The Centers for Disease Control and Prevention reported a 200 percent increase between 2000 and 2014 in overdose deaths involving pain relievers and heroin. In New Jersey, 1,253 drug and opiate overdose related deaths were reported by the CDC in 2014.
Many people become addicted to opiates after being prescribed painkillers for surgery, and in other cases, kids can get them from their family’s medicine cabinets.
“They get pills from their family, bring them to a party and put every pill on the table,” said Don Hebert, the project coordinator for CARES, the Center for Addiction Recovery Education and Success in New Jersey.
The problem has become so widespread in recent years that CARES is running local training sessions so that regular citizens can learn to administer Narcan, an easy to use nasal spray antidote (Naloxone) for overdosing on heroin. The new lifesaver is carried by emergency responders and has saved more than 10,000 lives from 1996 to 2010 according to the CDC.
The training will be available on June 13 and 16 at the Secaucus Public Library at 2 p.m.
“The goal of the training is to teach how to administer the Naloxone kit, and to respond effectively in an overdose situation.” – Don Hebert
Hebert said, “Fentanyl is a big problem, because a lot of heroin in Hudson County and northern New Jersey is cut with fentanyl. It’s classified as an opiate. Its proper use is to help people come off anesthesia. It comes in a patch form, and is very strong and problematic.”
According to Hebert, opiate overdose deaths exceeded automobile accident deaths.
CARES, the Center for Addiction Recovery Education and Success, is based in three locations in New Jersey and runs programs that are free for recovery individuals all throughout the state..
“The goal of the training is to teach how to administer the Naloxone kit, and to respond effectively in an overdose situation,” Hebert said, “Most of the law enforcement and EMTs [emergency medical technicians] are equipped with Narcan and a naloxone kit.”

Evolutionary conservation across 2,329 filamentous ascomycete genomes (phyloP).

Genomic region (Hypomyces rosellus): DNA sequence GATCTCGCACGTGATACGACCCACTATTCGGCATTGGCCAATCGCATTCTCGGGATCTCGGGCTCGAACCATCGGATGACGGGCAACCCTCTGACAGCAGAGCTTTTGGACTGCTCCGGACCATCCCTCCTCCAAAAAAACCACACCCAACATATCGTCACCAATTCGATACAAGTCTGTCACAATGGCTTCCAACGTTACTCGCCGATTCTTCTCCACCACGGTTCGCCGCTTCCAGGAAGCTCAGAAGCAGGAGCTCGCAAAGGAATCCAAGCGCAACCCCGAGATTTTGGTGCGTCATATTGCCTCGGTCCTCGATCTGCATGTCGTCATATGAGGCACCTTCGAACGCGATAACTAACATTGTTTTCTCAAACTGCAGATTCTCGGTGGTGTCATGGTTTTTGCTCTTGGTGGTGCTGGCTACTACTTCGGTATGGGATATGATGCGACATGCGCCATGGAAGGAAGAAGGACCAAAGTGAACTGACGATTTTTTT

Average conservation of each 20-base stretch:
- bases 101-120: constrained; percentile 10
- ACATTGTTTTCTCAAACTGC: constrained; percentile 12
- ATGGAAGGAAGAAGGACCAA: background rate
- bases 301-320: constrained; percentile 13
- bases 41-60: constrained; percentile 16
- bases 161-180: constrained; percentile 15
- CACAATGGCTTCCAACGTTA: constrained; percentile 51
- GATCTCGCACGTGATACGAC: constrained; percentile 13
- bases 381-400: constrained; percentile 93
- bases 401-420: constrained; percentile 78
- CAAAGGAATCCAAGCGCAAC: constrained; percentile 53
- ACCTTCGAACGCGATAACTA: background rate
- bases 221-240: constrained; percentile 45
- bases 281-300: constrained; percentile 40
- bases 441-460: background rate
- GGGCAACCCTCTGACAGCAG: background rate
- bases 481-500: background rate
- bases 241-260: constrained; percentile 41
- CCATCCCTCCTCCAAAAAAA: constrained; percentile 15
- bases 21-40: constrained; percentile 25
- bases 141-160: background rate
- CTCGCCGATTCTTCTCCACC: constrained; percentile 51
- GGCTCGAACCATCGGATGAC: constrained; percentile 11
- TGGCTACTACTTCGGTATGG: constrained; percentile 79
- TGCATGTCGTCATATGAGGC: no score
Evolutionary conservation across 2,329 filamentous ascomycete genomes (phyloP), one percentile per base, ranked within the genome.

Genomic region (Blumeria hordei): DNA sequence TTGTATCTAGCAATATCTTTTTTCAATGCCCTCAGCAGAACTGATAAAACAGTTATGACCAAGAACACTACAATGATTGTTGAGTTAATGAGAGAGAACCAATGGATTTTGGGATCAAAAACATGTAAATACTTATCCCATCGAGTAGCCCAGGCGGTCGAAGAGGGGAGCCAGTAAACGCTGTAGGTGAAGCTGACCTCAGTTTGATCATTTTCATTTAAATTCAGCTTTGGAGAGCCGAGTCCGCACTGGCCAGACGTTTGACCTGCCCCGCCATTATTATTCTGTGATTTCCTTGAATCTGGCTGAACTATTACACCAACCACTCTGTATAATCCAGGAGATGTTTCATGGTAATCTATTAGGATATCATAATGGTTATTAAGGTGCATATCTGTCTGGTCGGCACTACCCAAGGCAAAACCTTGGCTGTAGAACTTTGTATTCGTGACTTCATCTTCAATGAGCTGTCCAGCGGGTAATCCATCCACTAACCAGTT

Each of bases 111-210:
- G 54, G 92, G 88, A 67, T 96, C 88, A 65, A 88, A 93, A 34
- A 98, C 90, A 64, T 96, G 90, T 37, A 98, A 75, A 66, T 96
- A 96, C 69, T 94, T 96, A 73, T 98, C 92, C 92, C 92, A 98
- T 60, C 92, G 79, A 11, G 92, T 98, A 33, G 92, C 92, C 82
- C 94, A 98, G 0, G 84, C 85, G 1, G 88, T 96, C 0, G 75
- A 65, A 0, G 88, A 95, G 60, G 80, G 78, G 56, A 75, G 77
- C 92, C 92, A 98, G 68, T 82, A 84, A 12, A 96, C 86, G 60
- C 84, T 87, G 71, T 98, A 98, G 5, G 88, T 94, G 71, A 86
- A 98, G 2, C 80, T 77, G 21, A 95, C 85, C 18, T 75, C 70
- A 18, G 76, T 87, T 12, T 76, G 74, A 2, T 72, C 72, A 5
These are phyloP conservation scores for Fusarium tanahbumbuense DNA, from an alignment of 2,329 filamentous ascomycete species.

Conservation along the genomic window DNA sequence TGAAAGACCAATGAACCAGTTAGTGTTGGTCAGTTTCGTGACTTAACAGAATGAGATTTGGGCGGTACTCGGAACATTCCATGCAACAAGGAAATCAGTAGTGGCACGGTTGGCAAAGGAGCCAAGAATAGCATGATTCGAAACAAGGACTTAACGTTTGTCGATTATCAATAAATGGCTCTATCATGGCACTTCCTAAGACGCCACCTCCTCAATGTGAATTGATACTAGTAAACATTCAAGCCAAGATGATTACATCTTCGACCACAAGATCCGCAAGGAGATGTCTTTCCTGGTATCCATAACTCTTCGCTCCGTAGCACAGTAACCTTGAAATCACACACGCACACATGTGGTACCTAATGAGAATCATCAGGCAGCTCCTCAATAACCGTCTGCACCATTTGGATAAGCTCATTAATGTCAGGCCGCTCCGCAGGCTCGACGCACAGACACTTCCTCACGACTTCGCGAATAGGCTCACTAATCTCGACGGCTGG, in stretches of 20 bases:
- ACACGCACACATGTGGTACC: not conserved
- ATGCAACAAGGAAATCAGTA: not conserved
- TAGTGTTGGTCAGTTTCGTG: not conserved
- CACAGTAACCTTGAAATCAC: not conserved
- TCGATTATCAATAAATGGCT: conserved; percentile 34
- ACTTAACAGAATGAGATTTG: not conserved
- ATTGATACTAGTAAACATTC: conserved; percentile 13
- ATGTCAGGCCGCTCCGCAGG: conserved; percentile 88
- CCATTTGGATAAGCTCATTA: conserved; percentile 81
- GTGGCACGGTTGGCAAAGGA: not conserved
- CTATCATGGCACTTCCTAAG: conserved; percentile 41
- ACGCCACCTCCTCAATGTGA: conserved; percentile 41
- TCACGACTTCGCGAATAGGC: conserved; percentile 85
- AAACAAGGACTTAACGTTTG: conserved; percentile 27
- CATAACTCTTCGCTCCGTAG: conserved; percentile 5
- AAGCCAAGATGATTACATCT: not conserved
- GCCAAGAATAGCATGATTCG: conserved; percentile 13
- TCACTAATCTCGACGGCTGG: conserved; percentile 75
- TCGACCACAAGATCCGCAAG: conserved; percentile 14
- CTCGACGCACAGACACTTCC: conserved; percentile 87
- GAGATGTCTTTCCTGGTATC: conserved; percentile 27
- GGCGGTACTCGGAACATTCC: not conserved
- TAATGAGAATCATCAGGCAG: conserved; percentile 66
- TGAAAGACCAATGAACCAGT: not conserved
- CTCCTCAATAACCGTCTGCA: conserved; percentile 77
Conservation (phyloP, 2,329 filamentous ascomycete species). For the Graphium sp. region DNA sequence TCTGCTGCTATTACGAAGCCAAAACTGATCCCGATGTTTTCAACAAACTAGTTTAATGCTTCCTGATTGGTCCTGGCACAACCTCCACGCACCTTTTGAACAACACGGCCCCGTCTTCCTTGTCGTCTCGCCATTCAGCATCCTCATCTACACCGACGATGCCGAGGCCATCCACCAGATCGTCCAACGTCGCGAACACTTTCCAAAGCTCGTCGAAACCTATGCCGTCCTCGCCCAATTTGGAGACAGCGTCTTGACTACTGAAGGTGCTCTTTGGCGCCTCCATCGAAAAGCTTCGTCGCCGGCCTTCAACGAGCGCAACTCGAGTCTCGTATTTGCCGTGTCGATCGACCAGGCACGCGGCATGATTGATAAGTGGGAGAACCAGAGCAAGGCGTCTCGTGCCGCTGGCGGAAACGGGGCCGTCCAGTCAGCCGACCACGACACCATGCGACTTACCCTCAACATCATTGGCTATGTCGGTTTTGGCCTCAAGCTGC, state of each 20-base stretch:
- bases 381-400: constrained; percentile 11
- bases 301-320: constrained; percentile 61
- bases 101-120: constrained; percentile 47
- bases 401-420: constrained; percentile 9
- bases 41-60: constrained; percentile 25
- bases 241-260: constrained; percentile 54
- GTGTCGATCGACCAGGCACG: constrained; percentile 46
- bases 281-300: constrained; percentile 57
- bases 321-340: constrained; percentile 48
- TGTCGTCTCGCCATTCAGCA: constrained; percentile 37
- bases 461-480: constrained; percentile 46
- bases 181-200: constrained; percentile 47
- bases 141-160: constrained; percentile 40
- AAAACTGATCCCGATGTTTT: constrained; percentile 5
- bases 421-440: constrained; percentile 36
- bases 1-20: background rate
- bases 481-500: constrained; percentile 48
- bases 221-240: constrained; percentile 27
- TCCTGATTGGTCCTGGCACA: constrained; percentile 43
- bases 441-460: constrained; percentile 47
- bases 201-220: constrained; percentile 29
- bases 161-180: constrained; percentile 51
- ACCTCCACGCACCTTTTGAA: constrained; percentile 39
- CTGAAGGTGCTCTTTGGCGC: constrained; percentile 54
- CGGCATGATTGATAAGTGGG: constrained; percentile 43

Hebert said, “We go over the best ways to practice communicating clearly to 9-1-1, administer rescue breathing, and how to administer Narcan. The person should also stay until the EMTs arrive.”
You won’t get in trouble
The Good Samaritan 911 Law, a policy passed in 20 states, encourages people who witness an overdose to call 9-1-1. The law protects the caller and the overdose victim from arrest for drug possession or being under the influence.
“Prior to that, people were left for dead, dropped at curbs, or cabs were called in fear of getting in trouble,” Hebert said.
After the training, “Then we talk to people about addiction, treatment options, and long-term recovery with an addiction specialist,” Hebert said.
He added, “CARES might be hard to access for some people, but we have trained peers that make outbound calls at certain times to let [people] know about programs, or just to listen to someone with an experience. Addiction is a family disease, because it affects every relationship in the life of the addict. We have a resource for family members.”
He said sometimes family members of addicts need help too.
“Sometimes I ask a family member, ‘What are you doing to keep your head on?’ and they won’t know the answer,” he said. “I learned it’s better to help oneself first; that way they’ll be in a better space to help the addict.”
The opiate overdose prevention training will take place at Secaucus Public Library 1379 Paterson Plank Road June 13 and 16 from 2 p.m. to 4 p.m. The training and kits are free to the attendees. There are also two classes coming to the Kearny Health Center on 645 Kearny Ave. July 13 and 20 from 11 a.m. to 1 p.m. Space is limited, and those interested must contact Don Hebert at dhebert@MCPIK.org.